Visual hierarchy and user guidance

A visual hierarchy is a method of working with how users naturally scan the information presented to them. In the case of a small list of items, a user would read it top to bottom and quickly be able to find the item they required. However, as the amount of information increases, the challenge of helping a user find the information they want, and that you want them to see increases. In the case of an ecommerce site, the objective is the successful completion of a transaction.

Gutenberg Diagram

In the 1950s, typographer Edmund Arnold developed the concept of the Gutenberg Diagram to illustrate how people process information presented to them. The diagram is based upon how western readers process text, starting at the primary optical area of the top left and reading until the terminal area of the bottom right is reached (Lidwell, Holden and Butler, 2010).

The aggregated results of an eye tracking experiment

Figure 2.1: The aggregated results of an eye tracking experiment. The results show that users scan a web page in an F pattern (Nielsen, 2006).

According to eye tracking studies, users adopt an “F” shaped pattern, similar to the Gutenberg Diagram, for scanning a web page (Nielsen, 2006). Users start at the top left of the view port and scan right and down from there. An additional observation from the eye tracking study is that as the user scans away from the top left start position, the amount of attention the average user gives the page starts to diminish. It is therefore important that the primary optical area in the top left, and the strong fallow area of the top right is reserved for the most important elements in the visual hierarchy.


If a user intentionally visits an ecommerce site, it can be assumed that they are already interested in making a purchase. However, the site now needs to cater for the different types of purchaser who might be at different stages of the shopping experience. Shoppers can be categorised in many different ways. However, for the purposes of this essay, I will focus on following two categories:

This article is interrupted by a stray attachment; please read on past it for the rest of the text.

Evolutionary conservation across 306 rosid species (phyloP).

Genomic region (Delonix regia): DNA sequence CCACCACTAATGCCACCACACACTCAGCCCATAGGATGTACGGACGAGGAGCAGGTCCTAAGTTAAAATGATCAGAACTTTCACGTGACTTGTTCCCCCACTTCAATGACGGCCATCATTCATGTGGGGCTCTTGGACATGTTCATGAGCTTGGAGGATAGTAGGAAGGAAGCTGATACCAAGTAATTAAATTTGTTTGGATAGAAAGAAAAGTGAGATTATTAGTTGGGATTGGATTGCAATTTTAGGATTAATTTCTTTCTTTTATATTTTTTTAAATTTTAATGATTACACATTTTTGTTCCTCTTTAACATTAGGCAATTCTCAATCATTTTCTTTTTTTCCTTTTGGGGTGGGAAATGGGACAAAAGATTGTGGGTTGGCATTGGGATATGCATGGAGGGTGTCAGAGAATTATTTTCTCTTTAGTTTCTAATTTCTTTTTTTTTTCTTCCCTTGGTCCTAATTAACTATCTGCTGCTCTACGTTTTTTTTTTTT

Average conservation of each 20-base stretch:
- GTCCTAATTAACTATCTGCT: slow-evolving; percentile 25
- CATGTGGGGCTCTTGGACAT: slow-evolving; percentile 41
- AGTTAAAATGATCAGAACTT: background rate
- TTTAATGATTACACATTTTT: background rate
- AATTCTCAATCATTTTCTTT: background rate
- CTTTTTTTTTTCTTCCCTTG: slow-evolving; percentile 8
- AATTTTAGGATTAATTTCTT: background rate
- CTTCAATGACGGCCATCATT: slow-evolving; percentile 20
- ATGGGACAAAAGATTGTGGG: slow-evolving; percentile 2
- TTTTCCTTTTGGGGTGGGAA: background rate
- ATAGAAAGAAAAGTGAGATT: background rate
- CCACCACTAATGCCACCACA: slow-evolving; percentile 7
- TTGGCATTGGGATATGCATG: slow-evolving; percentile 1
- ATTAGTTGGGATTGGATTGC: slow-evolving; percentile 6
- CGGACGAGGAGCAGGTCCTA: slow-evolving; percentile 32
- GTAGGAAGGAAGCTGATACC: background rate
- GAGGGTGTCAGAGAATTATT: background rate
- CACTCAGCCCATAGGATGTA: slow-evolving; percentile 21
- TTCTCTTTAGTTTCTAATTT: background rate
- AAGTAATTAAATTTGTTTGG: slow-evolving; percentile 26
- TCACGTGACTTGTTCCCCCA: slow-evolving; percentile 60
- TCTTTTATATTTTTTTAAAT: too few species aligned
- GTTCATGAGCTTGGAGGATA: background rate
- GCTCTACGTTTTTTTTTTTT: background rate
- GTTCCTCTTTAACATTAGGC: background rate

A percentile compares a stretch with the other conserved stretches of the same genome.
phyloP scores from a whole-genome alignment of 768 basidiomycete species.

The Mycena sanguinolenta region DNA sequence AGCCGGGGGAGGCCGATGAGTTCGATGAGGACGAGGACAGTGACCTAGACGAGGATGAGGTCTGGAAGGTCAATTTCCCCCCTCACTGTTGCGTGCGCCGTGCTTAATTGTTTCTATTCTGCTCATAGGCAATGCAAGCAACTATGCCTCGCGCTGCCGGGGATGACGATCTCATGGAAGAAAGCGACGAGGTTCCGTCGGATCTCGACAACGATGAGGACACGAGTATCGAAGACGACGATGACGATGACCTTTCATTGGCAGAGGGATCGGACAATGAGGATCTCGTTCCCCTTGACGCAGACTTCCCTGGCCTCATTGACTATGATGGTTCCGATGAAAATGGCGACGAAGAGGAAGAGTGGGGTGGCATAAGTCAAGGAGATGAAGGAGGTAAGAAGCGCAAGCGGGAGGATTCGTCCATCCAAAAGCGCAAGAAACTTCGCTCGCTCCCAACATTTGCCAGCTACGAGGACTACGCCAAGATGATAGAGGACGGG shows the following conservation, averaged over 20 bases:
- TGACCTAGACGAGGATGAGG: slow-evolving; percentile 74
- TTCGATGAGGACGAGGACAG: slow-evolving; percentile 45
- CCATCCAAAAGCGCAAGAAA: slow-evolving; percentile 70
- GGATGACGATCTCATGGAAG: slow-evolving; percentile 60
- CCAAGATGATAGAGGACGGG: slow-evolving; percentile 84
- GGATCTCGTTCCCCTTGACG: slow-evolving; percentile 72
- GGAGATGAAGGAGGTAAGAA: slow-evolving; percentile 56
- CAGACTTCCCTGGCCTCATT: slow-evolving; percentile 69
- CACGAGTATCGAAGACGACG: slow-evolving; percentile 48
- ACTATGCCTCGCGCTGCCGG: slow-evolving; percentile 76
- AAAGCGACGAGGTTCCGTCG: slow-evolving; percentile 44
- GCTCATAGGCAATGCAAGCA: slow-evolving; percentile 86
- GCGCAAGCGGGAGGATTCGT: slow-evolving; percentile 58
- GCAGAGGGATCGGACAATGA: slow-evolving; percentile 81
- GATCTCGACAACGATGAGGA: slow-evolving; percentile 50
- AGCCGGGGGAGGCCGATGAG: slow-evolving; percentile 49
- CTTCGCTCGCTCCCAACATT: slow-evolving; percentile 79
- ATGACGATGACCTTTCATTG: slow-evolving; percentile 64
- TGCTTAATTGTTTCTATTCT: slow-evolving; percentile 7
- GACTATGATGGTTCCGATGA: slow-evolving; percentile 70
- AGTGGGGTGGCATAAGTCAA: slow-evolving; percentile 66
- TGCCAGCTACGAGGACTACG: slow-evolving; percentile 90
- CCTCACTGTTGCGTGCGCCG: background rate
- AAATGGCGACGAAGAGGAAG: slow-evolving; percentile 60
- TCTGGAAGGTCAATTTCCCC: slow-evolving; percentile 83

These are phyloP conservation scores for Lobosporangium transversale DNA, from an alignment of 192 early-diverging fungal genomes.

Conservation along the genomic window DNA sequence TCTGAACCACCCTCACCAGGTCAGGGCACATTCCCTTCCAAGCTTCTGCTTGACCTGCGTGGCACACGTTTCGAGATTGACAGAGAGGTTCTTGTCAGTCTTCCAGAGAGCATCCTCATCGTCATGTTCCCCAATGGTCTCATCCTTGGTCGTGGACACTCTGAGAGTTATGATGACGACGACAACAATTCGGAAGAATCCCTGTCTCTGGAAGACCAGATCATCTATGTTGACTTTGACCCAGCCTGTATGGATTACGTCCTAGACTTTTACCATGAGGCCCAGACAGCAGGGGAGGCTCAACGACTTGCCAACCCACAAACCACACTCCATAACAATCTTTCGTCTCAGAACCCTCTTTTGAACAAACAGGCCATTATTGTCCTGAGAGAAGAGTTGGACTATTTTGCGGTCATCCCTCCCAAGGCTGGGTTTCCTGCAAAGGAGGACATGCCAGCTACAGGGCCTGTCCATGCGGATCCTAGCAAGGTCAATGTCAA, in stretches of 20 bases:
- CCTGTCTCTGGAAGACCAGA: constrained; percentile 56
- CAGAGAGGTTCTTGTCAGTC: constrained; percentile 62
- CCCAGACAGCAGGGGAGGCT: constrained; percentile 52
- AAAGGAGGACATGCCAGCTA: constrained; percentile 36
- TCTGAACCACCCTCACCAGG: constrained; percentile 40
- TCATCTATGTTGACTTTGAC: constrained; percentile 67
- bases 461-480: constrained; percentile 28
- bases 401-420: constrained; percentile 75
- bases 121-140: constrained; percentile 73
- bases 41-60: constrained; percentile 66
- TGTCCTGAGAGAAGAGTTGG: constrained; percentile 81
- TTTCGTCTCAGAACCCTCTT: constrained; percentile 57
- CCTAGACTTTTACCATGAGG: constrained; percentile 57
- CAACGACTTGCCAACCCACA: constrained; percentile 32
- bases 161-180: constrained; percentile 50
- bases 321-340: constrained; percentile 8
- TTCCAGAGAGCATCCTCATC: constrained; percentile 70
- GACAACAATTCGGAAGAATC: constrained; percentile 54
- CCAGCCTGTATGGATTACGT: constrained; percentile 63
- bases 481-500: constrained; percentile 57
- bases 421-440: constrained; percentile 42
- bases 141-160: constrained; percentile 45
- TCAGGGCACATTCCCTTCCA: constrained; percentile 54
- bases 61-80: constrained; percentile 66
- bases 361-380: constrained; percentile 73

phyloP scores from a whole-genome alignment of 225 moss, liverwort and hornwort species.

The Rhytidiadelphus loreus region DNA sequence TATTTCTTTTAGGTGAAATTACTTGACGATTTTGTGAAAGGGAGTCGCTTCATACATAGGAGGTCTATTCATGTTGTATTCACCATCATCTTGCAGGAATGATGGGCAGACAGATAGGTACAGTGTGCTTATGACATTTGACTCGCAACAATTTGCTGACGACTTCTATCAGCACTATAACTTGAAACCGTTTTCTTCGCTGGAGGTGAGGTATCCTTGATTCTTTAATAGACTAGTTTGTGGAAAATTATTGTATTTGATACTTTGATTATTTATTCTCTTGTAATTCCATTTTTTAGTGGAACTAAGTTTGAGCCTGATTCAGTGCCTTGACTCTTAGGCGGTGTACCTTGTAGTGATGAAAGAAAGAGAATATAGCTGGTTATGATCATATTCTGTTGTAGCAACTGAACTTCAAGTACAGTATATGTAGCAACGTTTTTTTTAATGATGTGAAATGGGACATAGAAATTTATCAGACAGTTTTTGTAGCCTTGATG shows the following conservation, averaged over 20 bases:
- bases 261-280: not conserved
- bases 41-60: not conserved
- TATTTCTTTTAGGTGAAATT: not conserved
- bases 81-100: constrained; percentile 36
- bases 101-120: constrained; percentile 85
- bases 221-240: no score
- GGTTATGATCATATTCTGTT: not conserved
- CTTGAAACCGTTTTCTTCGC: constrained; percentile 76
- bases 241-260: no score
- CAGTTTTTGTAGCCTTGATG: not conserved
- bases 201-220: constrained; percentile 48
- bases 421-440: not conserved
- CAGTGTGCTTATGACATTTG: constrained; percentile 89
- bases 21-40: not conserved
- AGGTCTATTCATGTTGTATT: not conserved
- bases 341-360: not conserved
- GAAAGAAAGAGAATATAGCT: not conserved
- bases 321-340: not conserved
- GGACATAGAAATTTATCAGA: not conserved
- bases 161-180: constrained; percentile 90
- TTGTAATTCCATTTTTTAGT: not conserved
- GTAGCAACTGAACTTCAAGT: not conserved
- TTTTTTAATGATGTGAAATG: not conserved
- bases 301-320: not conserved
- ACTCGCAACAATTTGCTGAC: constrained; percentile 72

A computer for sale on the Argos website

Figure 2.2: A computer for sale on the Argos website (Argos, 2013).

Figure 2.2 is an example of a visual hierarchy in use on the Argos ecommerce site. The main search box is located at the top of the screen, with the main navigation directly underneath it. Both elements are also offset to the left, which is in line with how users process a web page. The principal of the Gutenberg diagram has also been applied to the product information container. All the main image of the product is displayed in the primary top left of the container. As the shopper scans right, they are first guided to the special offers that apply to this product and then down to the product details. From there the user is guided to the purchase options, which are towards the bottom right of the container.

The visual hierarchy used on this site creates a system that is suited to the need-based shopper. It takes the shopper through all the information they might need, which enables them to make an informed purchase. Allowing the purchaser to become better informed about the product, instead of pushing for the sale earlier in the hierarchy, contributes to a feeling of well-being. However, the call to action must still be obvious enough for those who wish to skip ahead. Creating space around the purchase button is a way of using layout to distinguish it from the rest of the page.

The Amazon website

Figure 2.3: The Amazon website (Amazon, 2013).

In figure 2.3 above, it can be seen that the search box is still at the top and offset to the left. However, Amazon has decided to put the list of departments in a drop down menu, giving the list of departments less visual prominence than main content. This layout is an attempt to entice shoppers to scroll down the page and view more products. The vertical rhythm of the page also provides Amazon with two rows above the fold within which to display different products groups.

This style of visual hierarchy is more suited to an impulse shopper as the subtle differences in the layout is more conducive to browsing products. The trade off however, is that the page can look over complicated and crowded when compared to other sites.